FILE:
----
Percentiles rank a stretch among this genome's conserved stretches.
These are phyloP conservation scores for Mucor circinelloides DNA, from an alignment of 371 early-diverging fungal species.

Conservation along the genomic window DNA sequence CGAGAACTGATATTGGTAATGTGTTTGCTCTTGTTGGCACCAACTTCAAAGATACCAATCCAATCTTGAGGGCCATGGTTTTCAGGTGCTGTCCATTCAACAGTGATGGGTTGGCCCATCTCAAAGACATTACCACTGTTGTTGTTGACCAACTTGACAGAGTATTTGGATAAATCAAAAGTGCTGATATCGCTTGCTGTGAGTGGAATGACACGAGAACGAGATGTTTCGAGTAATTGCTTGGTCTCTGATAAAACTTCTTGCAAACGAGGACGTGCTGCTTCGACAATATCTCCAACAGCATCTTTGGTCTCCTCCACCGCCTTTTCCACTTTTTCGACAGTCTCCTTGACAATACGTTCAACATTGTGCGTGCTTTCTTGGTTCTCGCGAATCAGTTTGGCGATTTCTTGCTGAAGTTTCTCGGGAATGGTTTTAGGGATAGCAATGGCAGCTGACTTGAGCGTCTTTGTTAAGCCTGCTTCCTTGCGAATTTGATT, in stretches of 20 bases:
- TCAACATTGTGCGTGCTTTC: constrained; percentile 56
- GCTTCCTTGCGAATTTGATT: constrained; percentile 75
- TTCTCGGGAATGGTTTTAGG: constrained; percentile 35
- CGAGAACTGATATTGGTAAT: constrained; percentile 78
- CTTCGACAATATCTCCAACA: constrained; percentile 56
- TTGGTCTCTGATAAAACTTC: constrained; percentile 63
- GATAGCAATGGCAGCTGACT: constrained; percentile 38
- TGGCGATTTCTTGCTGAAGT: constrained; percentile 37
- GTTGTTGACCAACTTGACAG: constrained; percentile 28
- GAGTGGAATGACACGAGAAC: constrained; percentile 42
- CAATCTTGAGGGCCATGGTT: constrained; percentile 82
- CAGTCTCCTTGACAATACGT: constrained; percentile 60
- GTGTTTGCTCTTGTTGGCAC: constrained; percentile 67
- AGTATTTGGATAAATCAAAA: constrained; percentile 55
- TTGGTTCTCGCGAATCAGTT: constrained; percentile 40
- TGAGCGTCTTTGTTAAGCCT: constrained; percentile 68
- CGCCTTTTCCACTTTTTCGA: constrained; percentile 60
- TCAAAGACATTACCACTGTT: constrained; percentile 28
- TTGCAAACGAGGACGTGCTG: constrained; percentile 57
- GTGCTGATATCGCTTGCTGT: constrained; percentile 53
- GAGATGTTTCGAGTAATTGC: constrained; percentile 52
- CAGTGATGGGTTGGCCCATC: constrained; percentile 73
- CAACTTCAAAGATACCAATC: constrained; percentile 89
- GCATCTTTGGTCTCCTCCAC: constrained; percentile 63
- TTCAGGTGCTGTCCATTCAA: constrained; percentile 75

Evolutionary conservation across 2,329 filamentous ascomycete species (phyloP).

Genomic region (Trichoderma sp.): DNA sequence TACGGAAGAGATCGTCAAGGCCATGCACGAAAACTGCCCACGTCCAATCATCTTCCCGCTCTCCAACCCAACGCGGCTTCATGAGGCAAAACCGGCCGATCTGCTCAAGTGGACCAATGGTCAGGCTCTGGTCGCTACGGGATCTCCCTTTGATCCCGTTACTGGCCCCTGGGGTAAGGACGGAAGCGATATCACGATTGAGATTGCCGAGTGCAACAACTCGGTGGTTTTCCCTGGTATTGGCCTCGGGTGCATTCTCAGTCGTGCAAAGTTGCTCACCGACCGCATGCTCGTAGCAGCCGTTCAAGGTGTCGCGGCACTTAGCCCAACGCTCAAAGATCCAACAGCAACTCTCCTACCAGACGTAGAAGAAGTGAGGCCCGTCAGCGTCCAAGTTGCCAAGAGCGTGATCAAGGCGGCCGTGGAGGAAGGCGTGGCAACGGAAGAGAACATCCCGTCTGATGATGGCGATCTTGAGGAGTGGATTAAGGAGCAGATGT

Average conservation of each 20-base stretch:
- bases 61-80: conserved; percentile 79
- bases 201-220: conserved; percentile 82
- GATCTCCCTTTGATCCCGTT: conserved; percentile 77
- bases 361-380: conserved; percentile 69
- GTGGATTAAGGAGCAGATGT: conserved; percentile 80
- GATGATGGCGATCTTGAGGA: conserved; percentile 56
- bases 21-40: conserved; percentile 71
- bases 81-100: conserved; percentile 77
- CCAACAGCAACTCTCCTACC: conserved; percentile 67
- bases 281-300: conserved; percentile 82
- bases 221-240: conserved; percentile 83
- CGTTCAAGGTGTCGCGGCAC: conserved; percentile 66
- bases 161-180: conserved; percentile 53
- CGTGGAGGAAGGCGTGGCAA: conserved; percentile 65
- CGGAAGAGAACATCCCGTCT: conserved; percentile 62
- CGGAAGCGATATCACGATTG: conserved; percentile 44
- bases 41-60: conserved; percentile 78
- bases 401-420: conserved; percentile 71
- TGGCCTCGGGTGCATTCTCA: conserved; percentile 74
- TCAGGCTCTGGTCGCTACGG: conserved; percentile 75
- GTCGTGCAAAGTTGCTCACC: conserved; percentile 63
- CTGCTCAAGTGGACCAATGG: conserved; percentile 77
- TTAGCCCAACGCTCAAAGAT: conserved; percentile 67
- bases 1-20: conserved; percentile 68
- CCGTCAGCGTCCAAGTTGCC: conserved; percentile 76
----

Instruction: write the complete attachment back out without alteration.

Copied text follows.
Percentiles rank a stretch among this genome's conserved stretches.
These are phyloP conservation scores for Mucor circinelloides DNA, from an alignment of 371 early-diverging fungal species.

Conservation along the genomic window DNA sequence CGAGAACTGATATTGGTAATGTGTTTGCTCTTGTTGGCACCAACTTCAAAGATACCAATCCAATCTTGAGGGCCATGGTTTTCAGGTGCTGTCCATTCAACAGTGATGGGTTGGCCCATCTCAAAGACATTACCACTGTTGTTGTTGACCAACTTGACAGAGTATTTGGATAAATCAAAAGTGCTGATATCGCTTGCTGTGAGTGGAATGACACGAGAACGAGATGTTTCGAGTAATTGCTTGGTCTCTGATAAAACTTCTTGCAAACGAGGACGTGCTGCTTCGACAATATCTCCAACAGCATCTTTGGTCTCCTCCACCGCCTTTTCCACTTTTTCGACAGTCTCCTTGACAATACGTTCAACATTGTGCGTGCTTTCTTGGTTCTCGCGAATCAGTTTGGCGATTTCTTGCTGAAGTTTCTCGGGAATGGTTTTAGGGATAGCAATGGCAGCTGACTTGAGCGTCTTTGTTAAGCCTGCTTCCTTGCGAATTTGATT, in stretches of 20 bases:
- TCAACATTGTGCGTGCTTTC: constrained; percentile 56
- GCTTCCTTGCGAATTTGATT: constrained; percentile 75
- TTCTCGGGAATGGTTTTAGG: constrained; percentile 35
- CGAGAACTGATATTGGTAAT: constrained; percentile 78
- CTTCGACAATATCTCCAACA: constrained; percentile 56
- TTGGTCTCTGATAAAACTTC: constrained; percentile 63
- GATAGCAATGGCAGCTGACT: constrained; percentile 38
- TGGCGATTTCTTGCTGAAGT: constrained; percentile 37
- GTTGTTGACCAACTTGACAG: constrained; percentile 28
- GAGTGGAATGACACGAGAAC: constrained; percentile 42
- CAATCTTGAGGGCCATGGTT: constrained; percentile 82
- CAGTCTCCTTGACAATACGT: constrained; percentile 60
- GTGTTTGCTCTTGTTGGCAC: constrained; percentile 67
- AGTATTTGGATAAATCAAAA: constrained; percentile 55
- TTGGTTCTCGCGAATCAGTT: constrained; percentile 40
- TGAGCGTCTTTGTTAAGCCT: constrained; percentile 68
- CGCCTTTTCCACTTTTTCGA: constrained; percentile 60
- TCAAAGACATTACCACTGTT: constrained; percentile 28
- TTGCAAACGAGGACGTGCTG: constrained; percentile 57
- GTGCTGATATCGCTTGCTGT: constrained; percentile 53
- GAGATGTTTCGAGTAATTGC: constrained; percentile 52
- CAGTGATGGGTTGGCCCATC: constrained; percentile 73
- CAACTTCAAAGATACCAATC: constrained; percentile 89
- GCATCTTTGGTCTCCTCCAC: constrained; percentile 63
- TTCAGGTGCTGTCCATTCAA: constrained; percentile 75

Evolutionary conservation across 2,329 filamentous ascomycete species (phyloP).

Genomic region (Trichoderma sp.): DNA sequence TACGGAAGAGATCGTCAAGGCCATGCACGAAAACTGCCCACGTCCAATCATCTTCCCGCTCTCCAACCCAACGCGGCTTCATGAGGCAAAACCGGCCGATCTGCTCAAGTGGACCAATGGTCAGGCTCTGGTCGCTACGGGATCTCCCTTTGATCCCGTTACTGGCCCCTGGGGTAAGGACGGAAGCGATATCACGATTGAGATTGCCGAGTGCAACAACTCGGTGGTTTTCCCTGGTATTGGCCTCGGGTGCATTCTCAGTCGTGCAAAGTTGCTCACCGACCGCATGCTCGTAGCAGCCGTTCAAGGTGTCGCGGCACTTAGCCCAACGCTCAAAGATCCAACAGCAACTCTCCTACCAGACGTAGAAGAAGTGAGGCCCGTCAGCGTCCAAGTTGCCAAGAGCGTGATCAAGGCGGCCGTGGAGGAAGGCGTGGCAACGGAAGAGAACATCCCGTCTGATGATGGCGATCTTGAGGAGTGGATTAAGGAGCAGATGT

Average conservation of each 20-base stretch:
- bases 61-80: conserved; percentile 79
- bases 201-220: conserved; percentile 82
- GATCTCCCTTTGATCCCGTT: conserved; percentile 77
- bases 361-380: conserved; percentile 69
- GTGGATTAAGGAGCAGATGT: conserved; percentile 80
- GATGATGGCGATCTTGAGGA: conserved; percentile 56
- bases 21-40: conserved; percentile 71
- bases 81-100: conserved; percentile 77
- CCAACAGCAACTCTCCTACC: conserved; percentile 67
- bases 281-300: conserved; percentile 82
- bases 221-240: conserved; percentile 83
- CGTTCAAGGTGTCGCGGCAC: conserved; percentile 66
- bases 161-180: conserved; percentile 53
- CGTGGAGGAAGGCGTGGCAA: conserved; percentile 65
- CGGAAGAGAACATCCCGTCT: conserved; percentile 62
- CGGAAGCGATATCACGATTG: conserved; percentile 44
- bases 41-60: conserved; percentile 78
- bases 401-420: conserved; percentile 71
- TGGCCTCGGGTGCATTCTCA: conserved; percentile 74
- TCAGGCTCTGGTCGCTACGG: conserved; percentile 75
- GTCGTGCAAAGTTGCTCACC: conserved; percentile 63
- CTGCTCAAGTGGACCAATGG: conserved; percentile 77
- TTAGCCCAACGCTCAAAGAT: conserved; percentile 67
- bases 1-20: conserved; percentile 68
- CCGTCAGCGTCCAAGTTGCC: conserved; percentile 76